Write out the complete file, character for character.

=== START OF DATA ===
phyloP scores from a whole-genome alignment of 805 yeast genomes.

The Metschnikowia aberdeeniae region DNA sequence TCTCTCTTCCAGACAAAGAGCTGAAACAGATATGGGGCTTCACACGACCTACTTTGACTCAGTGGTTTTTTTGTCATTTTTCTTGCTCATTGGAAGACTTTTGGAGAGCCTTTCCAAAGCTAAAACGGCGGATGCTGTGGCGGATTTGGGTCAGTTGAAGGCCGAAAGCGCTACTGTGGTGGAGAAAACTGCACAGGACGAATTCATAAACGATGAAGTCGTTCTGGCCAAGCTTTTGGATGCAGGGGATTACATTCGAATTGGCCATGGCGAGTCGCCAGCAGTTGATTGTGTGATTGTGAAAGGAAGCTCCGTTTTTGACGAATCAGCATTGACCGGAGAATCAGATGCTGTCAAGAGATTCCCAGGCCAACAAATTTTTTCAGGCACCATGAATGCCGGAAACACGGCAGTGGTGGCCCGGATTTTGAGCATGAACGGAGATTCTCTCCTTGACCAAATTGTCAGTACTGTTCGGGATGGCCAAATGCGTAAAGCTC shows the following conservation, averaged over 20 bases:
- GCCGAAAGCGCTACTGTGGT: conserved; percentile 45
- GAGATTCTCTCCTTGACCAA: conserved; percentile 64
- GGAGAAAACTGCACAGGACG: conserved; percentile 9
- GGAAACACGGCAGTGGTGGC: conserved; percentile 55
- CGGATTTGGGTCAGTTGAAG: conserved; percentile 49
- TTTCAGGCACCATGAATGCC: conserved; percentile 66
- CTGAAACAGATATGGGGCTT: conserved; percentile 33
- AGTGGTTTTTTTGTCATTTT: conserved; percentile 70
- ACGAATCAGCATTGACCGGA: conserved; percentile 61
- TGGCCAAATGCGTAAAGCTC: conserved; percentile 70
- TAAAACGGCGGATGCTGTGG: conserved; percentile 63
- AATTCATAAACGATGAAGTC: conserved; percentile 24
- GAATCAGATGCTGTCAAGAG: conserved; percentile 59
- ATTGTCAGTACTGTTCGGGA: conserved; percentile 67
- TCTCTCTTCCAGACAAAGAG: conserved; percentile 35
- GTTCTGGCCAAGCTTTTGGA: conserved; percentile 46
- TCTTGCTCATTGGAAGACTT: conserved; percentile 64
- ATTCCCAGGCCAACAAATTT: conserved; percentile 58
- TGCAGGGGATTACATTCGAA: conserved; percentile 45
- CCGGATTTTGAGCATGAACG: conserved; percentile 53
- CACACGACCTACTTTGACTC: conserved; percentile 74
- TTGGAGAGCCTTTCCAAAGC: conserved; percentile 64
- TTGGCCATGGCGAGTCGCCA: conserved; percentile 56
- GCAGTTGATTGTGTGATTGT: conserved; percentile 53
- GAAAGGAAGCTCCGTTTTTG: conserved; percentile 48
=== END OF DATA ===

phyloP scores from a whole-genome alignment of 805 yeast genomes.

The Metschnikowia aberdeeniae region DNA sequence TCTCTCTTCCAGACAAAGAGCTGAAACAGATATGGGGCTTCACACGACCTACTTTGACTCAGTGGTTTTTTTGTCATTTTTCTTGCTCATTGGAAGACTTTTGGAGAGCCTTTCCAAAGCTAAAACGGCGGATGCTGTGGCGGATTTGGGTCAGTTGAAGGCCGAAAGCGCTACTGTGGTGGAGAAAACTGCACAGGACGAATTCATAAACGATGAAGTCGTTCTGGCCAAGCTTTTGGATGCAGGGGATTACATTCGAATTGGCCATGGCGAGTCGCCAGCAGTTGATTGTGTGATTGTGAAAGGAAGCTCCGTTTTTGACGAATCAGCATTGACCGGAGAATCAGATGCTGTCAAGAGATTCCCAGGCCAACAAATTTTTTCAGGCACCATGAATGCCGGAAACACGGCAGTGGTGGCCCGGATTTTGAGCATGAACGGAGATTCTCTCCTTGACCAAATTGTCAGTACTGTTCGGGATGGCCAAATGCGTAAAGCTC shows the following conservation, averaged over 20 bases:
- GCCGAAAGCGCTACTGTGGT: conserved; percentile 45
- GAGATTCTCTCCTTGACCAA: conserved; percentile 64
- GGAGAAAACTGCACAGGACG: conserved; percentile 9
- GGAAACACGGCAGTGGTGGC: conserved; percentile 55
- CGGATTTGGGTCAGTTGAAG: conserved; percentile 49
- TTTCAGGCACCATGAATGCC: conserved; percentile 66
- CTGAAACAGATATGGGGCTT: conserved; percentile 33
- AGTGGTTTTTTTGTCATTTT: conserved; percentile 70
- ACGAATCAGCATTGACCGGA: conserved; percentile 61
- TGGCCAAATGCGTAAAGCTC: conserved; percentile 70
- TAAAACGGCGGATGCTGTGG: conserved; percentile 63
- AATTCATAAACGATGAAGTC: conserved; percentile 24
- GAATCAGATGCTGTCAAGAG: conserved; percentile 59
- ATTGTCAGTACTGTTCGGGA: conserved; percentile 67
- TCTCTCTTCCAGACAAAGAG: conserved; percentile 35
- GTTCTGGCCAAGCTTTTGGA: conserved; percentile 46
- TCTTGCTCATTGGAAGACTT: conserved; percentile 64
- ATTCCCAGGCCAACAAATTT: conserved; percentile 58
- TGCAGGGGATTACATTCGAA: conserved; percentile 45
- CCGGATTTTGAGCATGAACG: conserved; percentile 53
- CACACGACCTACTTTGACTC: conserved; percentile 74
- TTGGAGAGCCTTTCCAAAGC: conserved; percentile 64
- TTGGCCATGGCGAGTCGCCA: conserved; percentile 56
- GCAGTTGATTGTGTGATTGT: conserved; percentile 53
- GAAAGGAAGCTCCGTTTTTG: conserved; percentile 48